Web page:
Fresh off leading the New England Patriots to a AFC Championship victory over the Jacksonville Jaguars, Brady was asked about winning the game despite a cut on his throwing hand - which made national news heading into the matchup.

His response invoked the name of a certain 14-time major winner, something that would be tough to pull off, if not for the fact that he is, you know, Tom Brady.

“I think it's kind of arrogant to say it bothered me when we had a pretty good game, so I wouldn't say that," the 40-year-old told reporters after the game. "It's like when Tiger Woods said, ‘That was my C game’ and he won the tournament."

Tiger Woods winning with his "C game" may be a distant memory for golf fans, but no matter what game he brings, his next chance to win comes next week at Torrey Pines during his official comeback to the PGA Tour.

Brady has a shot at his sixth Super Bowl title in two weeks. The Patriots would probably benefit from him bringing a little better than his "C game" as well.

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Rahm beats Landry in playoff to win CareerBuilder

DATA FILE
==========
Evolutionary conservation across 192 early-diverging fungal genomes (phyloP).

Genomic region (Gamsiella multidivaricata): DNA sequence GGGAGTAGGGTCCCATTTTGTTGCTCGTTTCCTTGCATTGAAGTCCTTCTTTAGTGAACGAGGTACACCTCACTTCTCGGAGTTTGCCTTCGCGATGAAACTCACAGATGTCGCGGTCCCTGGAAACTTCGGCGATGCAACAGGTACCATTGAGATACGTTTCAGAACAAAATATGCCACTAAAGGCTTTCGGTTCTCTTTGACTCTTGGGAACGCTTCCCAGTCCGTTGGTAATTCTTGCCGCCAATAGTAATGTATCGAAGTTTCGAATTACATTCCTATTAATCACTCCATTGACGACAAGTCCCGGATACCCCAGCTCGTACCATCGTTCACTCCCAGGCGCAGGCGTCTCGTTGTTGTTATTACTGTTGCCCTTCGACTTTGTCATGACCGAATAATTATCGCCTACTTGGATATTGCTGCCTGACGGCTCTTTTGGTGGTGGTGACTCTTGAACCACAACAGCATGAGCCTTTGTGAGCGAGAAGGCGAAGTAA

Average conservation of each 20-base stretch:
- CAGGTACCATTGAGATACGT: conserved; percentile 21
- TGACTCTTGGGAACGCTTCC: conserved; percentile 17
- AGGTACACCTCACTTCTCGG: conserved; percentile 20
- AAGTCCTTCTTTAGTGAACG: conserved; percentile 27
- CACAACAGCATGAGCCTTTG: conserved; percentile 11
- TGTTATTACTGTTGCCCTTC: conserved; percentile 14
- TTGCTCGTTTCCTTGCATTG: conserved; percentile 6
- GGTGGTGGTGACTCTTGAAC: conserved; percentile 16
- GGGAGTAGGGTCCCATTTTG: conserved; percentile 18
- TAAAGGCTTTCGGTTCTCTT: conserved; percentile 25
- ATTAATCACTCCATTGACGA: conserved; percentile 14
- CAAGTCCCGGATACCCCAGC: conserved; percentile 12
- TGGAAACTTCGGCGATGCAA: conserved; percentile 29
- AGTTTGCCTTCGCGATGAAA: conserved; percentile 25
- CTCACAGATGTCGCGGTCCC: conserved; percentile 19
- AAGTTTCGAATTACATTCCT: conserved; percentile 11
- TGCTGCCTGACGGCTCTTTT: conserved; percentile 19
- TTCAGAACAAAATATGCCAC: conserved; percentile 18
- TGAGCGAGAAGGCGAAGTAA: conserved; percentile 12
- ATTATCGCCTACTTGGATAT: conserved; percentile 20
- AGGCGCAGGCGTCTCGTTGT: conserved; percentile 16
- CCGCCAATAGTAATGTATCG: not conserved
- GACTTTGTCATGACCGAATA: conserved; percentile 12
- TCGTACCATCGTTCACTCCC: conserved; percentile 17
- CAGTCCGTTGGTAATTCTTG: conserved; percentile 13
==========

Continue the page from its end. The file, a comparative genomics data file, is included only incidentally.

By Nick MentaJanuary 22, 2018, 1:00 am

Jon Rahm birdied the fourth extra hole Sunday to defeat Andrew Landry in a playoff, win the CareerBuilder Challenge and move to No. 2 in the Official World Golf Ranking. Here’s how things played out in overtime at PGA West:

Leaderboard: Rahm (-22), Landry (-22), John Huh (-20), Adam Hadwin (-20), Martin Piller (-20), Kevin Chappell (-19), Scott Piercy (-19)

What it means: This is Rahm’s second PGA Tour win and his fourth worldwide victory in the last year, dating back to last season’s Farmers Insurance Open. Rahm took the early lead Thursday with an opening 62 and after rounds of 67-70, he started the final round two back. On Sunday, he made five birdies without dropping a single shot on the intimidating Stadium Course. In the clubhouse at 22 under, Rahm watched as Landry made birdie on 18 to force a playoff.